Full Story

Trajectory of Asteroid 2010 AL30 Past Earth on January 12/13, 2010Small Asteroid 2010 AL30 To Fly Past The Earth
January 12, 2010

Asteroid 2010 AL30, discovered by the LINEAR survey of MIT’s Lincoln Laboratories on Jan. 10, will make a close approach to the Earth’s surface to within 76,000 miles on Wednesday January 13 at 12:46 pm Greenwich time (7:46 EST, 4:46 PST).

Full Story

Trajectory of Asteroid 2009 VA Past Earth on November 6, 2009Small Asteroid 2009 VA Whizzes By The Earth
November 9, 2009

A newly discovered asteroid designated 2009 VA, which is only about 7 meters in size, passed about 2 Earth radii (14,000 km) from the Earth’s surface Nov. 6 at around 16:30 EST. This is the third-closest known (non-impacting) Earth approach on record for a cataloged asteroid.

Full Story

Image for amateur video of the smoke trail of the fireballAsteroid Impactor Reported over Indonesia
October 23, 2009

On October 8, 2009 about 03:00 Greenwich time, an atmospheric fireball blast was observed and recorded over an island region of Indonesia. The blast is thought to be due to the atmospheric entry of a small asteroid about 10 meters in diameter that, due to atmospheric pressure, detonated in the atmosphere with an energy of about 50 kilotons (the equivalent of 110 million pounds of TNT explosives). The blast was recorded visually and reported upon by local media representatives. See the YouTube video here

A report from Elizabeth Silber and Peter Brown at the University of Western Ontario indicates that several international very-long wavelength infrasound detectors recorded the blast and fixed the position near the coastal city of Bone in South Sulawesi, island of Sulewesi. They note that the blast was in the 10 to 50 kT range with the higher end of this range being more likely. Assuming an estimated size of about 5-10 meters in diameter, we would expect a fireball event of this magnitude about once every 2 to 12 years on average. As a rule, the most common types of stony asteroids would not be expected to cause ground damage unless their diameters were about 25 meters in diameter or larger. A more extensive report by Elizabeth Silber and Peter Brown of the University of Western Ontario is here.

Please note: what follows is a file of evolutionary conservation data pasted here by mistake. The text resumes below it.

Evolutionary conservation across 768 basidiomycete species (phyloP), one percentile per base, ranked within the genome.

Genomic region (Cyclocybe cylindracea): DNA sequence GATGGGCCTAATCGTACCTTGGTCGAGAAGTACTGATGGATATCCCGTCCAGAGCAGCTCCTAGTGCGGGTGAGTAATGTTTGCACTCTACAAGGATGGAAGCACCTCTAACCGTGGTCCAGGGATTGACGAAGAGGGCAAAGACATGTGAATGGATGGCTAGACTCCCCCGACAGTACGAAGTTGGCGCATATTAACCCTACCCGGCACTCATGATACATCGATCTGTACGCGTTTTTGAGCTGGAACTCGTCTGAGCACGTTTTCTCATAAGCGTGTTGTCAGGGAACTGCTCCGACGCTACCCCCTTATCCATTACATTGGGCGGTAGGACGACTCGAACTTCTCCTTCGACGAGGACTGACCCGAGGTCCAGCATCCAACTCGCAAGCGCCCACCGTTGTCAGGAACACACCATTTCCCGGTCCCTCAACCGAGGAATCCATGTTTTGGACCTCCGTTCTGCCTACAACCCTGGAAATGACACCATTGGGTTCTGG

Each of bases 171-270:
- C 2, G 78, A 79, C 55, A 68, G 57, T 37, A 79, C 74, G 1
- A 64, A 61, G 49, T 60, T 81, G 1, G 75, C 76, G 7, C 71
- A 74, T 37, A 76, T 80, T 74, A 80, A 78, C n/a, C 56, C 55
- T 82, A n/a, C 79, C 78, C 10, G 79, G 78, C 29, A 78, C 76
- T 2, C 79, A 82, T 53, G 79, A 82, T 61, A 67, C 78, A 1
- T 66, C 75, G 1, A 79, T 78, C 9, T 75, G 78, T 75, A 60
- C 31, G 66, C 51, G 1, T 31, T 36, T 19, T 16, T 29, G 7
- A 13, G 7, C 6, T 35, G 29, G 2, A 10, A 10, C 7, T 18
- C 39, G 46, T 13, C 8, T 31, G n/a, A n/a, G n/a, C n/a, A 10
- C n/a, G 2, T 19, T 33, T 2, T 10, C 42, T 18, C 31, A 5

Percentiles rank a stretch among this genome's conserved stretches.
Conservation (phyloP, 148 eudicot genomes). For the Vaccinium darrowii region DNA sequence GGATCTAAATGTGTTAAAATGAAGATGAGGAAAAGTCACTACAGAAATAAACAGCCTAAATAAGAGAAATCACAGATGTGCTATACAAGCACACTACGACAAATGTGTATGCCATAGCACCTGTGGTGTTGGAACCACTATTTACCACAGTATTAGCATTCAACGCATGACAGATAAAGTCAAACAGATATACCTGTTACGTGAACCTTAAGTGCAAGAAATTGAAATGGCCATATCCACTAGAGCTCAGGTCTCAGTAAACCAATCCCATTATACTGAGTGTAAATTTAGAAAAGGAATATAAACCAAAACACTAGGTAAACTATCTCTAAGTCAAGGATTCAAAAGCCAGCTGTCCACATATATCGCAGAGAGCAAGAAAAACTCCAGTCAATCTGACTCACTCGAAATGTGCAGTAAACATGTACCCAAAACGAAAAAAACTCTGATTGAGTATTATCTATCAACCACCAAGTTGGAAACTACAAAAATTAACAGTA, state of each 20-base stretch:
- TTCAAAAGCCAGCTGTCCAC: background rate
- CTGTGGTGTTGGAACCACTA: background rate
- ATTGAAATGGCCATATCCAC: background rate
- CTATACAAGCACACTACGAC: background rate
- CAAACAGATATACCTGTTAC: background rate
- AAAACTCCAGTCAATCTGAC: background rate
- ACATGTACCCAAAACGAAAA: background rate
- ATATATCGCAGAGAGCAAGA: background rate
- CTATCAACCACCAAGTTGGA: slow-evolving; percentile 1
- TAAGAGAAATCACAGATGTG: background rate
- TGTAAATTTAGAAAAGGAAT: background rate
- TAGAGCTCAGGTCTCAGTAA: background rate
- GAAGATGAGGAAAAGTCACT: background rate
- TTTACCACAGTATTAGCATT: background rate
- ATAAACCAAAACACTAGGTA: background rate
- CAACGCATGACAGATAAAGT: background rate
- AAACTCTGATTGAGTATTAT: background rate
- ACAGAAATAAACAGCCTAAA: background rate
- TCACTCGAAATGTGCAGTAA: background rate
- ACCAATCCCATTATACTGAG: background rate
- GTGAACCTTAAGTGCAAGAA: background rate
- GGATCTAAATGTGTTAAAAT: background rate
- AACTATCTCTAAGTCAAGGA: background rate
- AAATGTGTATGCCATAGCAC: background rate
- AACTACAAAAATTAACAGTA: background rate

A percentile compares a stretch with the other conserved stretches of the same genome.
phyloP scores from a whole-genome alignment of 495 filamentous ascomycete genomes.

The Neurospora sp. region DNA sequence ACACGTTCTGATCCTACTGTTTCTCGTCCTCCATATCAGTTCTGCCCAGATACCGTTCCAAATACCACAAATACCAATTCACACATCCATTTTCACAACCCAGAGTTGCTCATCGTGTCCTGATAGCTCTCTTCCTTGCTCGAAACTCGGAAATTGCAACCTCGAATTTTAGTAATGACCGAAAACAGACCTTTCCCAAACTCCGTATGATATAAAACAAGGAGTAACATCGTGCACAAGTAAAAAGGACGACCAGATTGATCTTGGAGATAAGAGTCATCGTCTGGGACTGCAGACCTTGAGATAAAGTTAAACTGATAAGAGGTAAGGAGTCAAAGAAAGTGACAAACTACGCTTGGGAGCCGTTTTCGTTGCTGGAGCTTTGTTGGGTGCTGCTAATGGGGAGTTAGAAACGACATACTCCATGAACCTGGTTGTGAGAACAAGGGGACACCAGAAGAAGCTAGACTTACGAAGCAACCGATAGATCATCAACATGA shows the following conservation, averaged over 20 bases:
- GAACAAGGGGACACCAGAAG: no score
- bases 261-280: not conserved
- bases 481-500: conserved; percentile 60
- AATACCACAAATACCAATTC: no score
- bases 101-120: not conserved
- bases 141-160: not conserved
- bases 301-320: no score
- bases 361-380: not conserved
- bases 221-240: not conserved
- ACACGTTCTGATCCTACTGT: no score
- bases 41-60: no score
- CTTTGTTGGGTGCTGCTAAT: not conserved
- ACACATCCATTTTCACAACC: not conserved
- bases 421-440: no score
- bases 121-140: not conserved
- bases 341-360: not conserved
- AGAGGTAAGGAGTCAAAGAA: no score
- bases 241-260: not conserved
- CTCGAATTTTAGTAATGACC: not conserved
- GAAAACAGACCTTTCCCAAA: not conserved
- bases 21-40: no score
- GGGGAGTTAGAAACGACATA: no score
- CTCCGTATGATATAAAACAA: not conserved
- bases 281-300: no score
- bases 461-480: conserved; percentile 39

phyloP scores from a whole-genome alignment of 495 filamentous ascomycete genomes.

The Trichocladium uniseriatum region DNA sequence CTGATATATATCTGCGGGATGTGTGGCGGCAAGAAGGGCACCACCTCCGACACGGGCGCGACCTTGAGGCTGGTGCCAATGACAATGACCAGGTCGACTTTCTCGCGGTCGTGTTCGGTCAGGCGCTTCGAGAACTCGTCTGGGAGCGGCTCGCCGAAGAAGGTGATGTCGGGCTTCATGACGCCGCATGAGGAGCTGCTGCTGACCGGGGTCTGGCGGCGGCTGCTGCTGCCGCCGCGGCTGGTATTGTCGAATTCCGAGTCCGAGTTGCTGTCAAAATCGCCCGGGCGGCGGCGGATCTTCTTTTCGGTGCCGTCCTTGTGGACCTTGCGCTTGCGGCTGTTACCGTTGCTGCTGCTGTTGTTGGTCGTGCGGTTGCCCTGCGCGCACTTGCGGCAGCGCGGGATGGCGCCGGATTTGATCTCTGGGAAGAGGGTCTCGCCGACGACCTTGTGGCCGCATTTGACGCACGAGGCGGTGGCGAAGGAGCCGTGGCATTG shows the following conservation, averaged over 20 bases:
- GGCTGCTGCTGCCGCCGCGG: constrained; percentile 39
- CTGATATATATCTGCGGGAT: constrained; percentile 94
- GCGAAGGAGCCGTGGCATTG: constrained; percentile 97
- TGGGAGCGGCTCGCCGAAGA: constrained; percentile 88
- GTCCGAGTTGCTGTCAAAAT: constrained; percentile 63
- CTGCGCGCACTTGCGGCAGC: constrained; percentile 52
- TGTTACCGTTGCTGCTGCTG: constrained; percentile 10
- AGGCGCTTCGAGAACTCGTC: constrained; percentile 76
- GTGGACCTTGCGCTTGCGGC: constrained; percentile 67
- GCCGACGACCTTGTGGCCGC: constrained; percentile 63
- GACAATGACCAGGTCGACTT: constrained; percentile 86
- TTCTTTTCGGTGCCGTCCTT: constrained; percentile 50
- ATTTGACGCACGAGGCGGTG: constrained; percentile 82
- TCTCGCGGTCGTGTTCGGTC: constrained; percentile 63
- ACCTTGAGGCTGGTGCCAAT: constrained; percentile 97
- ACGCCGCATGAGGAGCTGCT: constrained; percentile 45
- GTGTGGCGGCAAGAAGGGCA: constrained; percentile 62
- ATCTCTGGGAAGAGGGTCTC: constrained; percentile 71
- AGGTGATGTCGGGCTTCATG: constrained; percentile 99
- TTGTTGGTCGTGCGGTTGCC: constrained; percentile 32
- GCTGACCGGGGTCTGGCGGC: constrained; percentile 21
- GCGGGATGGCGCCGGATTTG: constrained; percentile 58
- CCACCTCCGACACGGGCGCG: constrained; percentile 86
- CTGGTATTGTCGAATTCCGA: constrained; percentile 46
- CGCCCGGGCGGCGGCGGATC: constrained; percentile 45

The Sun and Nine Planets
The Solar System
For I dipped into the Future, far as human eye could see; saw the vision of the world, and all the wonder that would be. -Alfred Lord Tennyson, 1842

Our solar system consists of an average star we call the Sun, the planets Mercury, Venus, Earth, Mars, Jupiter, Saturn, Uranus, Neptune, and Pluto. It includes: the satellites of the planets; numerous comets,asteroids, and meteoroids; and the interplanetary medium. The Sun is the richest source of electromagnetic energy (mostly in the form of heat and light) in the solar system. The Sun’s nearest known stellar neighbor is a red dwarf star called Proxima Centauri, at a distance of 4.3 light years away. The whole solar system, together with the local stars visible on a clear night, orbits the center of our home galaxy, a spiral disk of 200 billion stars we call the Milky Way. The Milky Way has two small galaxies orbiting it nearby, which are visible from the southern hemisphere. They are called the Large Magellanic Cloud and the Small Magellanic Cloud. The nearest large galaxy is the Andromeda Galaxy. It is a spiral galaxy like the Milky Way but is 4 times as massive and is 2 million light years away. Our galaxy, one of billions of galaxies known, is traveling through intergalactic space.